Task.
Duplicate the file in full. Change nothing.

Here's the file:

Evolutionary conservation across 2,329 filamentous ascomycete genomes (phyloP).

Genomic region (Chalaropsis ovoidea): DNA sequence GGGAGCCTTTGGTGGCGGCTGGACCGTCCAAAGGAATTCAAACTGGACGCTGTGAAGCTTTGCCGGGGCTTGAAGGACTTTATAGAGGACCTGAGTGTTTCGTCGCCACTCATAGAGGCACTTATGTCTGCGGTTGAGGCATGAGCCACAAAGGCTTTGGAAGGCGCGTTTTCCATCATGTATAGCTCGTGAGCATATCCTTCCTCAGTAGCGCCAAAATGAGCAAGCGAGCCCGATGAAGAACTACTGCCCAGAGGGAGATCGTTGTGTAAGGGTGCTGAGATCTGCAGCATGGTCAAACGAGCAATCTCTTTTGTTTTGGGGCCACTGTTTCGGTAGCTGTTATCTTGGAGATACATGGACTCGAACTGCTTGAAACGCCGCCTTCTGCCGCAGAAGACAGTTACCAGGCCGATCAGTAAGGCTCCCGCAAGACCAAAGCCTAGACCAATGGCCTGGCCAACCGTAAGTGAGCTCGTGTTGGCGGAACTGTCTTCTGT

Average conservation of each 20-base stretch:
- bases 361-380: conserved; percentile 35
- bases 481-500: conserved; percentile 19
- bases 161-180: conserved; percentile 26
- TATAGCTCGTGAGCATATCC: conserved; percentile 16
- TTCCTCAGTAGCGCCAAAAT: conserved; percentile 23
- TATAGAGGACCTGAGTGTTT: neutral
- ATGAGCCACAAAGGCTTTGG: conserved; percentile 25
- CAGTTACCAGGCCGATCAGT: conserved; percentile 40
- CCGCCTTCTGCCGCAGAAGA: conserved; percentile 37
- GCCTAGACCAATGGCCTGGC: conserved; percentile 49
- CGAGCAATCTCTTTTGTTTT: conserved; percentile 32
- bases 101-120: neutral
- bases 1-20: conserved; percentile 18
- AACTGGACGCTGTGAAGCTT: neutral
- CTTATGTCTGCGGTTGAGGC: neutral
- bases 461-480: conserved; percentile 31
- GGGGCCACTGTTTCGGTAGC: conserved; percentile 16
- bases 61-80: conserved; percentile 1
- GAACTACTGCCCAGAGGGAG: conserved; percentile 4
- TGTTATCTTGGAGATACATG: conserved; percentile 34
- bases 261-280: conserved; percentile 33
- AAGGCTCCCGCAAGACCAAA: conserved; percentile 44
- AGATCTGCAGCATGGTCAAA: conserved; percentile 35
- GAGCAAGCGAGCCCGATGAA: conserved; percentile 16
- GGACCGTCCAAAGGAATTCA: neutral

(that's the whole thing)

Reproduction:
Evolutionary conservation across 2,329 filamentous ascomycete genomes (phyloP).

Genomic region (Chalaropsis ovoidea): DNA sequence GGGAGCCTTTGGTGGCGGCTGGACCGTCCAAAGGAATTCAAACTGGACGCTGTGAAGCTTTGCCGGGGCTTGAAGGACTTTATAGAGGACCTGAGTGTTTCGTCGCCACTCATAGAGGCACTTATGTCTGCGGTTGAGGCATGAGCCACAAAGGCTTTGGAAGGCGCGTTTTCCATCATGTATAGCTCGTGAGCATATCCTTCCTCAGTAGCGCCAAAATGAGCAAGCGAGCCCGATGAAGAACTACTGCCCAGAGGGAGATCGTTGTGTAAGGGTGCTGAGATCTGCAGCATGGTCAAACGAGCAATCTCTTTTGTTTTGGGGCCACTGTTTCGGTAGCTGTTATCTTGGAGATACATGGACTCGAACTGCTTGAAACGCCGCCTTCTGCCGCAGAAGACAGTTACCAGGCCGATCAGTAAGGCTCCCGCAAGACCAAAGCCTAGACCAATGGCCTGGCCAACCGTAAGTGAGCTCGTGTTGGCGGAACTGTCTTCTGT

Average conservation of each 20-base stretch:
- bases 361-380: conserved; percentile 35
- bases 481-500: conserved; percentile 19
- bases 161-180: conserved; percentile 26
- TATAGCTCGTGAGCATATCC: conserved; percentile 16
- TTCCTCAGTAGCGCCAAAAT: conserved; percentile 23
- TATAGAGGACCTGAGTGTTT: neutral
- ATGAGCCACAAAGGCTTTGG: conserved; percentile 25
- CAGTTACCAGGCCGATCAGT: conserved; percentile 40
- CCGCCTTCTGCCGCAGAAGA: conserved; percentile 37
- GCCTAGACCAATGGCCTGGC: conserved; percentile 49
- CGAGCAATCTCTTTTGTTTT: conserved; percentile 32
- bases 101-120: neutral
- bases 1-20: conserved; percentile 18
- AACTGGACGCTGTGAAGCTT: neutral
- CTTATGTCTGCGGTTGAGGC: neutral
- bases 461-480: conserved; percentile 31
- GGGGCCACTGTTTCGGTAGC: conserved; percentile 16
- bases 61-80: conserved; percentile 1
- GAACTACTGCCCAGAGGGAG: conserved; percentile 4
- TGTTATCTTGGAGATACATG: conserved; percentile 34
- bases 261-280: conserved; percentile 33
- AAGGCTCCCGCAAGACCAAA: conserved; percentile 44
- AGATCTGCAGCATGGTCAAA: conserved; percentile 35
- GAGCAAGCGAGCCCGATGAA: conserved; percentile 16
- GGACCGTCCAAAGGAATTCA: neutral